By R.J. Anderson //
The below graphic is taken directly from Brian Matusz‘s Bloomberg Sports Front Office profile. Within the graphic, there are plenty of little icons which give you easily referable information (like, whether the player pitches or hits within an offensive-friendly ballpark, whether the player is durable, or in his prime, and how the pitcher’s offense produces). As you can also see, Matusz also holds a B-Rank in the 500s and an ADP in the 180s. I have to say, I agree with the ADP’s take on Matusz’s value more than the B-Rank.
Matsuz is a big lefty, at 6’4″, with a fantastic pedigree. The Orioles took him fourth overall in the 2008 draft out of the University of San Diego. The 24-year-old reached the majors in 2009 and has since made 40 starts in total, with the majority coming last season. He has a nice arsenal of pitches and seems unafraid to pitch inside on right-handed batters. Matusz’s draft stock received a boost based on his second half performance where he dropped his ERA from the 4.7’s (where it was at the end of the first half) down to 4.30 backed behind eight quality starts in 14 appearances.
The Orioles have improved over the offseason but remain likely to finish in fourth or fifth place within the division, that means Matusz is unlikely to rack up as many wins as he deserves, because the divisional foes are good enough to nudge the O’s in close games. Still, he’s likely to post a better than league-average ERA and his infield defense should be improved enough to help lower his WHIP. The projections suggest he’ll finish with an ERA over 4.00 and while those are based in good reason and numbers, they know not of Matusz’s scouting profile or prospect status.
It’s those very aspects of Matusz’s game that lead me to believe he can outpitch the projections. Maybe not by much, and perhaps the results won’t shine through on his fantasy value, but in a division with fellow young southpaws like David Price and Ricky Romero, Matusz stands his own.
Taking Matusz to be the ace of your staff is too much, but depending on the league size, he could be a very good second or third starter this year and a fantastic keeper option.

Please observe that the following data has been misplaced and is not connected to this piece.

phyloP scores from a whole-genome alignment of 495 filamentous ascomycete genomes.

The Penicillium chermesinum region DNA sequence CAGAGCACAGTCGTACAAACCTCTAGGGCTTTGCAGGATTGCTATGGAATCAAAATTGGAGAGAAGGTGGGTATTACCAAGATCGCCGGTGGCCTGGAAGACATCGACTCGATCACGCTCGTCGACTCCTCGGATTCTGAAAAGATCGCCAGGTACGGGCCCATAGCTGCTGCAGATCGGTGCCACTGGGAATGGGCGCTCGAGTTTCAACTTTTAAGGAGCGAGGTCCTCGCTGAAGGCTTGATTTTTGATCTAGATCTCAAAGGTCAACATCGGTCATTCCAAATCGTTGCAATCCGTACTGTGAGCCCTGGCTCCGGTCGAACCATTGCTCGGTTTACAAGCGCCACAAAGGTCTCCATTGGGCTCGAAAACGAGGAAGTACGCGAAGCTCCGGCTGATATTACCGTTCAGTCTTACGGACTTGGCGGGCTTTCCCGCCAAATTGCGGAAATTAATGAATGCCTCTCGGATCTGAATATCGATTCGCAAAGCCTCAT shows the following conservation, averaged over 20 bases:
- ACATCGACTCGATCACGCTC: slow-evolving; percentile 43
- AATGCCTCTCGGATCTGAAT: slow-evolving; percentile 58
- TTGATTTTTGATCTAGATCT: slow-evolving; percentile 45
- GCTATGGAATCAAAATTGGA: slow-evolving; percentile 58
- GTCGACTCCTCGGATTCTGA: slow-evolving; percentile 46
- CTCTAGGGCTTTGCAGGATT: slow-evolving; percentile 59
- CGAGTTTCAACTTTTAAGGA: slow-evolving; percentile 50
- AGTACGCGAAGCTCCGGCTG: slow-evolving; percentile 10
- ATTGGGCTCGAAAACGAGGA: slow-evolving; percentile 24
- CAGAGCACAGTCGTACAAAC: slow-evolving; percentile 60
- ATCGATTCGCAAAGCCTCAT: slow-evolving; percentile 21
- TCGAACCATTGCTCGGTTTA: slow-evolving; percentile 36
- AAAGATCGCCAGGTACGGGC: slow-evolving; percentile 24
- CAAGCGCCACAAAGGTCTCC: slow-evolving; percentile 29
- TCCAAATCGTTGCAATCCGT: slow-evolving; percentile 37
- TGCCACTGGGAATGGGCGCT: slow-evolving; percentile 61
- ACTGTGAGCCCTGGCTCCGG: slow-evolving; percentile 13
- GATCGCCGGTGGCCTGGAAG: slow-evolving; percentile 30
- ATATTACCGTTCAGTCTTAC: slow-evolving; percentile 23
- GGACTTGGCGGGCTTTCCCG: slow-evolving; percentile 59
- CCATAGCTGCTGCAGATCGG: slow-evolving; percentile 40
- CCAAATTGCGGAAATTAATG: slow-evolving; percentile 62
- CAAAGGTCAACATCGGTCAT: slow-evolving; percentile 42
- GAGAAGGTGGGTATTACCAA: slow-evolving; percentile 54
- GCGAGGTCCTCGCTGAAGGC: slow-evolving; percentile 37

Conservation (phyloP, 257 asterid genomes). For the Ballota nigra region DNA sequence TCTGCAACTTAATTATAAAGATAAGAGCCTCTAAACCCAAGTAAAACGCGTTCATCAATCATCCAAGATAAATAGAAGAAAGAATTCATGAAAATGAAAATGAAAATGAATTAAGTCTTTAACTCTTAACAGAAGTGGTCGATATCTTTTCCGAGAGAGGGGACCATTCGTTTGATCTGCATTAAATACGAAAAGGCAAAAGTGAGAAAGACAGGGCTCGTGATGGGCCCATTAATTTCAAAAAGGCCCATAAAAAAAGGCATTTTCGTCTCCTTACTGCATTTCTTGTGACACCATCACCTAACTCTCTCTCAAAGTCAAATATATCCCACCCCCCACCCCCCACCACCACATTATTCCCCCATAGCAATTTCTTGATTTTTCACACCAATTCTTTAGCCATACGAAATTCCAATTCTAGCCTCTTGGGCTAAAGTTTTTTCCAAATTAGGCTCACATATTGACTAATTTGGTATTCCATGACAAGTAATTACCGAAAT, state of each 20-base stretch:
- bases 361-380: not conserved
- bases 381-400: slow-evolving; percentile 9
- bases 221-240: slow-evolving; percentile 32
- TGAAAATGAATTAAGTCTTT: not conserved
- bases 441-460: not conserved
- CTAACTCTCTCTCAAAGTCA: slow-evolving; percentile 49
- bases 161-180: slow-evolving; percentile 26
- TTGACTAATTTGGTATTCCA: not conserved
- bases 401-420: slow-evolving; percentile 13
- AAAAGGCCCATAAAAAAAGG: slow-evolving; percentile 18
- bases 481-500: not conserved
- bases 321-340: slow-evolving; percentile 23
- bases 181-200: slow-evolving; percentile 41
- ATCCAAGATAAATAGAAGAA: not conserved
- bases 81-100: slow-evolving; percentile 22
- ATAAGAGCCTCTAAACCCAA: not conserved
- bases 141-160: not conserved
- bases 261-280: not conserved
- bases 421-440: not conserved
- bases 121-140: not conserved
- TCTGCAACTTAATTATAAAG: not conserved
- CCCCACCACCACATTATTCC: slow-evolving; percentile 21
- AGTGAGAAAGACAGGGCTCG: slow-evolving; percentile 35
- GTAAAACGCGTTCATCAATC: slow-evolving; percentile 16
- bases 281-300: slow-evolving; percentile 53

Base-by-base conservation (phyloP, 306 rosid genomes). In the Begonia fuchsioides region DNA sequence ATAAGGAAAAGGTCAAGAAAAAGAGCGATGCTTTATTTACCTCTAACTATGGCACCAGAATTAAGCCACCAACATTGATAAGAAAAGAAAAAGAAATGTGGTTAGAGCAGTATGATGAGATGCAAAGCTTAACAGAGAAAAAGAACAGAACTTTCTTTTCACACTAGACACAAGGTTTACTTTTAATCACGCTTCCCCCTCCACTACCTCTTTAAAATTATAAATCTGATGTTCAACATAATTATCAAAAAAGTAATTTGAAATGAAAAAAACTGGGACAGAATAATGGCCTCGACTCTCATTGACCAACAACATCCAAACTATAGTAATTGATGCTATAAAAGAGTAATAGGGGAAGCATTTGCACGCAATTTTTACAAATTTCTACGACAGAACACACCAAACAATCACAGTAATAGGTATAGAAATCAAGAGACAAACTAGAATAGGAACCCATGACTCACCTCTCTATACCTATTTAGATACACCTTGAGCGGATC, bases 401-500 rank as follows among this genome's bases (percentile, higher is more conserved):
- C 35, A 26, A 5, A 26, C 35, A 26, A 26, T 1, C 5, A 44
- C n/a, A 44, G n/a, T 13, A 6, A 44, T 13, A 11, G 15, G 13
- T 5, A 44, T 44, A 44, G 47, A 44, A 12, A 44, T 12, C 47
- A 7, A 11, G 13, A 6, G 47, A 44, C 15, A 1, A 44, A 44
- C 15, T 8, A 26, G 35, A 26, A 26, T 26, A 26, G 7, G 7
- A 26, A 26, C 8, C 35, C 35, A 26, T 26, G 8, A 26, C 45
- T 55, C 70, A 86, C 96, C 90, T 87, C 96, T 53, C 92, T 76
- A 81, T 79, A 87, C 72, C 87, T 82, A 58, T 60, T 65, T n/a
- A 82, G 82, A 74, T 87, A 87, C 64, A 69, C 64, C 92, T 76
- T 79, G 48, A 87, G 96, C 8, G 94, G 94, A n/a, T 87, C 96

By Eriq Gardner //
By R.J. Anderson
Carl Pavano has long been a whipping boy, an entry into a word association game when the term “fragile” came up, and a baseball punchline. Pavano thrived in relative anonymity last season, posting a good enough year with the terrible Cleveland Indians to earn him a trade to the contending Minnesota Twins. Rather than testing the frost-bitten market, Pavano accepted the Twins’ offer of arbitration. And boy, who can blame him? The Twins added some fun toys for his usage in the form of a new middle infield with high defensive reputations and offensive ability.
Nothing about Pavano screams fantasy asset. He’s a pitchability type, someone who relies on getting groundballs and avoiding mistakes. His injury-heavy past makes him more of a risk than most and he’s always given up quite a few homers. Pour all of that information into a bowl and whisk softly for a few minutes until the aroma of sleeper hits you. Right? Well, evidently not, since Pavano is being drafted at an average spot of 188th. His B-Rank is a low 324th and his positional rank (meaning of all pitchers, not just starters) is 118th.
Pavano is pitching for the AL Central favorites, so wins should be available. The defense behind him is strong, so his ERA could be playable. He doesn’t strike many out, but then again he doesn’t walk many either, so his K/BB and WHIP are passable. But, is he really worth a top-200 pick? The immediate options that surround Pavano in the B-Rank standings are young talents like Bud Norris, Brian Matusz, and Derek Holland – three pitchers with considerably more upside who aren’t being drafted until the 250-270 range, if it all (in Norris’ case, he’s not being drafted).
It’s not that Pavano is worthless or unworthy of being considered a fantasy option. It’s just that he’s being favored in front of options with a lot more potential to help your team. In shallower leagues, there’s no reason at all to take Pavano ahead of these younger pitchers: You can always find another generic SP with a 4.50 ERA and 12 wins on the waiver wire in a 10- or 12-team mixed league. But Holland and Matusz have the potential to be top-tier pitchers if or when their breakout comes.
At the end of your draft, take the upside pick, not predictable mediocrity.
For more information on possible over- and underrated starting pitchers and more, check out Bloomberg Sports’ fantasy kits.